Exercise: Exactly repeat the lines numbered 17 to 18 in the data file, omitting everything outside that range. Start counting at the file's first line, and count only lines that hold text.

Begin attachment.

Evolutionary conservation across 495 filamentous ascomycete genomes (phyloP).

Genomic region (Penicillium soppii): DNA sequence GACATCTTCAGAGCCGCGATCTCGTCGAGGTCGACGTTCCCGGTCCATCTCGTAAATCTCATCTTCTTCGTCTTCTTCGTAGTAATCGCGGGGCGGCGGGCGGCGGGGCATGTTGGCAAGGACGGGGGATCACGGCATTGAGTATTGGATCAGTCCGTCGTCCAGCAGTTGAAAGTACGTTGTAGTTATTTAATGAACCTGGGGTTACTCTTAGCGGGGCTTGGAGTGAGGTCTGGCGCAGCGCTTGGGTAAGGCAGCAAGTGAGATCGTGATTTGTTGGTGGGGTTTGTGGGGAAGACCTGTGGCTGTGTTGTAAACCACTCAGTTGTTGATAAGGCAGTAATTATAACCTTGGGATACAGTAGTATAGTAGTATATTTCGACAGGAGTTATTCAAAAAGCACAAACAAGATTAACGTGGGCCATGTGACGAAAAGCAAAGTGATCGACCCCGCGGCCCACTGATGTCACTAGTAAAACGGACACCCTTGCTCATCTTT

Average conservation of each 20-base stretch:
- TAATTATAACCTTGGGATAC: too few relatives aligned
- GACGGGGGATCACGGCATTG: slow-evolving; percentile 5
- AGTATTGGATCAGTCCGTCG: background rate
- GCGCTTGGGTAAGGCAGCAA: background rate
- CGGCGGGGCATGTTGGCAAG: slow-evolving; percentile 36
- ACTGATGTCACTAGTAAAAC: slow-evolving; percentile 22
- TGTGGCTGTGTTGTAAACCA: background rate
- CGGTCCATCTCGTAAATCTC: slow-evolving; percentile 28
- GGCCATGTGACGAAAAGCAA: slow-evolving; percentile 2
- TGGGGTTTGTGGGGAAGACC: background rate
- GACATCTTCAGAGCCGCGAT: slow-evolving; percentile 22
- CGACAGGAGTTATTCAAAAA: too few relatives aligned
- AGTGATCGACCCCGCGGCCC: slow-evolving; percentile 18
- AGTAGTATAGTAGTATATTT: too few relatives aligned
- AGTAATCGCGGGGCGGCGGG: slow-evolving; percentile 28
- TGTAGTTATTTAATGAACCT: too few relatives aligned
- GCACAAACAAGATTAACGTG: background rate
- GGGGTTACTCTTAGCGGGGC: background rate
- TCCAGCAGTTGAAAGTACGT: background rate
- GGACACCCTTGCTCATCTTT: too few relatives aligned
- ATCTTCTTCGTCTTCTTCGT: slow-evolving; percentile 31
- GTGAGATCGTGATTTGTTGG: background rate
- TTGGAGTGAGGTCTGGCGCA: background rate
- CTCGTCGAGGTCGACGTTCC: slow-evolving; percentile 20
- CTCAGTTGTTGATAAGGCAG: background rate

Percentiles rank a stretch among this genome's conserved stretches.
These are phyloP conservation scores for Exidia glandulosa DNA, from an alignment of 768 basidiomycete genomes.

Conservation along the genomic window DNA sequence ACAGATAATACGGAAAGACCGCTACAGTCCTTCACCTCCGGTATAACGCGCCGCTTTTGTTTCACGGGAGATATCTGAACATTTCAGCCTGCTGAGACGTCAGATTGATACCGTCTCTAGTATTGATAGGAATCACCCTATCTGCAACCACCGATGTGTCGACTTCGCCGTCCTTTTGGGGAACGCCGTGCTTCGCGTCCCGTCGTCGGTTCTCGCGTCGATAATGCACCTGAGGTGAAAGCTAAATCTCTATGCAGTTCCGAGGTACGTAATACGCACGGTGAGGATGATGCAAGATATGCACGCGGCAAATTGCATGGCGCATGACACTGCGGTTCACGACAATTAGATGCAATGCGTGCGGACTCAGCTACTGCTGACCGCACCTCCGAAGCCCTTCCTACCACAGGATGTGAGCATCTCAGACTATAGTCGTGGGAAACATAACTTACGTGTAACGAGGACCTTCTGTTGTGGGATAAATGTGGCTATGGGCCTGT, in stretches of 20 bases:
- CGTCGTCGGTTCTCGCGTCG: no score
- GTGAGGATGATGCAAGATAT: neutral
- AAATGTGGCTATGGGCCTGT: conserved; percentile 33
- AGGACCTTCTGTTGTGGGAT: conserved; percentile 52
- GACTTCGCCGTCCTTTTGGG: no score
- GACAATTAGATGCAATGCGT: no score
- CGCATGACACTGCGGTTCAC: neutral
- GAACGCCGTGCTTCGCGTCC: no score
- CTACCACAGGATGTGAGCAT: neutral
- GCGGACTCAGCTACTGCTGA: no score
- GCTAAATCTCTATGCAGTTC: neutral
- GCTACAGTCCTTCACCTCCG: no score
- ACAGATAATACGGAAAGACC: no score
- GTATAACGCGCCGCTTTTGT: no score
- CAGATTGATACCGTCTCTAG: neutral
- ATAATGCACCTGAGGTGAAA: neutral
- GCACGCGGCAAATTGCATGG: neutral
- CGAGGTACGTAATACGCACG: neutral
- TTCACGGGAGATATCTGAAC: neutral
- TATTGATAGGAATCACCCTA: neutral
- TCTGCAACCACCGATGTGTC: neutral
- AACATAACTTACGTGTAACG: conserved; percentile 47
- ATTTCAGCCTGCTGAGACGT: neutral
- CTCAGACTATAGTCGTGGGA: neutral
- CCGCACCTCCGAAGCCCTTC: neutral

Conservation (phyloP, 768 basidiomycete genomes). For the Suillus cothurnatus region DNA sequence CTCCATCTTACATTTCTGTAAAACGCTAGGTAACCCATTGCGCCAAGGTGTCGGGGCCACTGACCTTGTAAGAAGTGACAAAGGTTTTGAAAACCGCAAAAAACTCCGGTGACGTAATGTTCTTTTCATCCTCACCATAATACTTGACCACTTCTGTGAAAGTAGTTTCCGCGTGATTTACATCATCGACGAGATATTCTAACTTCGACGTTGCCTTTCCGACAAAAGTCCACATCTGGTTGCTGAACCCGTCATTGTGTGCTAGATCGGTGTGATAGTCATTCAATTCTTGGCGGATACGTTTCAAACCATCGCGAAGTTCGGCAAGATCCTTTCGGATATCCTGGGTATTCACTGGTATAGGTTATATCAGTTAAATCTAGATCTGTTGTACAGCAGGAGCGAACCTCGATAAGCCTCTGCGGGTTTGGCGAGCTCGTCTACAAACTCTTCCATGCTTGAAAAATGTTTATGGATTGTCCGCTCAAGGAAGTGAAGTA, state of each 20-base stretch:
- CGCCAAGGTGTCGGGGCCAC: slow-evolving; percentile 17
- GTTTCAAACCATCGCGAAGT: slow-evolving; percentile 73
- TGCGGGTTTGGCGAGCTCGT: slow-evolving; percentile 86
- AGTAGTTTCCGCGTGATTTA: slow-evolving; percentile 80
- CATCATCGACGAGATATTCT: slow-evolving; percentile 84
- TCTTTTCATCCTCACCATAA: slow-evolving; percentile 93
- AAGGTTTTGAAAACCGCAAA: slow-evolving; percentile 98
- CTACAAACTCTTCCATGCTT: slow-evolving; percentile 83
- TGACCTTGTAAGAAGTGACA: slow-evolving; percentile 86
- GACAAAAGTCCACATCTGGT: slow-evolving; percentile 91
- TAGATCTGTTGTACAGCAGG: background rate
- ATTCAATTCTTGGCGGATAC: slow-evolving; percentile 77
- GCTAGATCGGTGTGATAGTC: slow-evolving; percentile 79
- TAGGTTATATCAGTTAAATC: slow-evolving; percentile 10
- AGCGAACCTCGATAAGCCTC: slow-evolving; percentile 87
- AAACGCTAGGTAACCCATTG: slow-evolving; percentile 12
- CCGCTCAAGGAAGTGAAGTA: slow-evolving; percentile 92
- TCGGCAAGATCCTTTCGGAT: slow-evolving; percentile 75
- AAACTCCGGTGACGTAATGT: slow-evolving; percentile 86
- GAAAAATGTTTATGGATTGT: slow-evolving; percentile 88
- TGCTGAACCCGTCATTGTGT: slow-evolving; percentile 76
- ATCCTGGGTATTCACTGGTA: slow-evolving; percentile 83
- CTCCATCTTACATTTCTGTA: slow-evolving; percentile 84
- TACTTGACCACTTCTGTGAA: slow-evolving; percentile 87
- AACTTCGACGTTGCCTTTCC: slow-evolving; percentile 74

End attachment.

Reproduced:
- AGTAGTATAGTAGTATATTT: too few relatives aligned
- AGTAATCGCGGGGCGGCGGG: slow-evolving; percentile 28